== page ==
I've just delved into an interesting-yet-troubling book, "Delete: The Virtue of Forgetting in the Digital Age" by Viktor Mayer-Schönberger, which highlights some of the more unsettling repercussions of living in a world where cheap storage media and ubiquitous high technologies have eroded privacy and anonymity.
Thanks to the evolution of said technology and data storage techniques, the amount and accuracy of information which can be recorded about an individual has increased exponentially in recent history, and this information is now collected by default. More to the point, this information tends to persist long after the person in question has forgotten it ever existed. This kind of data has been compared to nuclear waste for it's tenacious, dangerous nature, and it's tendency to leak. Such 'weapons-grade' information can lead to peoples' pasts being dragged into the light, out of context, and potentially costing them their jobs. Yet it can equally lead to people being less likely to commit crimes when they know they are being 'informationally' watched, and their record will follow them, immutable, for years afterwards. To pick just one troubling example (of which Viktor has many):
Andrew Feldmar, a Canadian psychotherapist in his late 60's, tried to cross the Canadian / US border in 2006 to pick up a friend from Seattle international airport. After having his name entered into a search engine by a border guard, he was held for 4 hours, fingerprinted, and barred from further entry into the United States because he'd mentioned in a 2001 academic article that he had once taken LSD - in the 1960's. A consummate professional with no criminal record, the Andrew being barred from the US is a very different man to Andrew who took LSD, and whilst in his youth he broke the law, there is now no scope for society to forget time-and-context-sensitive information which is irrelevant to the people we become in later life.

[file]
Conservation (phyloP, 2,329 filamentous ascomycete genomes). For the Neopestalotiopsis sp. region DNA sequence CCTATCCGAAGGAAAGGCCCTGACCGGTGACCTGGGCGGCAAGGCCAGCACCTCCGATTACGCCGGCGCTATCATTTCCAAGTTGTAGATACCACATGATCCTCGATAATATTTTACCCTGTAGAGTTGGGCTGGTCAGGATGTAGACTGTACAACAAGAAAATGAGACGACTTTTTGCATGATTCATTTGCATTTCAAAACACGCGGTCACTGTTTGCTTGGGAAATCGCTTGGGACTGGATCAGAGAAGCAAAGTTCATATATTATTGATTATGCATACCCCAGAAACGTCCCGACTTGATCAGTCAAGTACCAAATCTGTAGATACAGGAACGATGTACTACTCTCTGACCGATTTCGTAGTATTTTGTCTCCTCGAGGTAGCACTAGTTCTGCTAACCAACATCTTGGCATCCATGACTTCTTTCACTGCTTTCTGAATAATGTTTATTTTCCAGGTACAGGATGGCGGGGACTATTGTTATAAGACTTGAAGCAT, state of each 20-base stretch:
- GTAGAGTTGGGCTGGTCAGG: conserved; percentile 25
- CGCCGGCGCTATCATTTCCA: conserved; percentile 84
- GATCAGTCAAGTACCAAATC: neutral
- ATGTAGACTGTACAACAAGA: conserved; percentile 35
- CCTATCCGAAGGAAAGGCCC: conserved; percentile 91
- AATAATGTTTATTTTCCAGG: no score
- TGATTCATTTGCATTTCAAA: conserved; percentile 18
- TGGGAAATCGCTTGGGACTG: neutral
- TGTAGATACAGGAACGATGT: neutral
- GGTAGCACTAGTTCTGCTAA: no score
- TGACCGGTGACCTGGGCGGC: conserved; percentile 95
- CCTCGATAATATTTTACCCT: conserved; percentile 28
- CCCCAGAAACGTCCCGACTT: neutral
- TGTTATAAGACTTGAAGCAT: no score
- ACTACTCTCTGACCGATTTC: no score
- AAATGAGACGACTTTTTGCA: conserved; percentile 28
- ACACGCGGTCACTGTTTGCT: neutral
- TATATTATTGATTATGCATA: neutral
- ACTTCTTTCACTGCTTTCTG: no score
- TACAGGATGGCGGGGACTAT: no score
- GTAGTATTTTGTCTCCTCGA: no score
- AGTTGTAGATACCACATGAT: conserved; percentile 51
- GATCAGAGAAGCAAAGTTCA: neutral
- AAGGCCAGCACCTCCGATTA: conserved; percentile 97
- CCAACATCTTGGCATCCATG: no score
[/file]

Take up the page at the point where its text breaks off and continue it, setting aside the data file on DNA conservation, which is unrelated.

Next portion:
I'd agree that the permanent and unconditional retention of all personal information is not a good thing, but the alternatives are not immediately obvious. The solution favoured by the author seems to be a DRM-like informational erosion, similar to human forgetting: the introduction of an expiry date to each and every person's digital records, and having those records erase themselves either completely or gradually after that date. Ultimately, the goal would be to have a system for data storage and retrieval that is instilled with a sense of social conscience and, in Andrew's case, a concept of redemption.
Sounds interesting, but wouldn't it also require database systems worldwide to be redesigned and rebuilt to facilitate this kind of functionality? No small task, there. And who would be responsible? That's an easy one. In future, not only will DBA's be responsible for making sure data IS available, but they'll be the ones charged with making sure it ISN'T available, too. And we're not just talking about security and access privileges here; this is data erasure, not data censorship - an altogether more hairy prospect.
Given that professional DBA's would be on the front line of a privacy revolution I'd love to hear what you have to say on this topic, and how you think systematic forgetfulness might best be managed.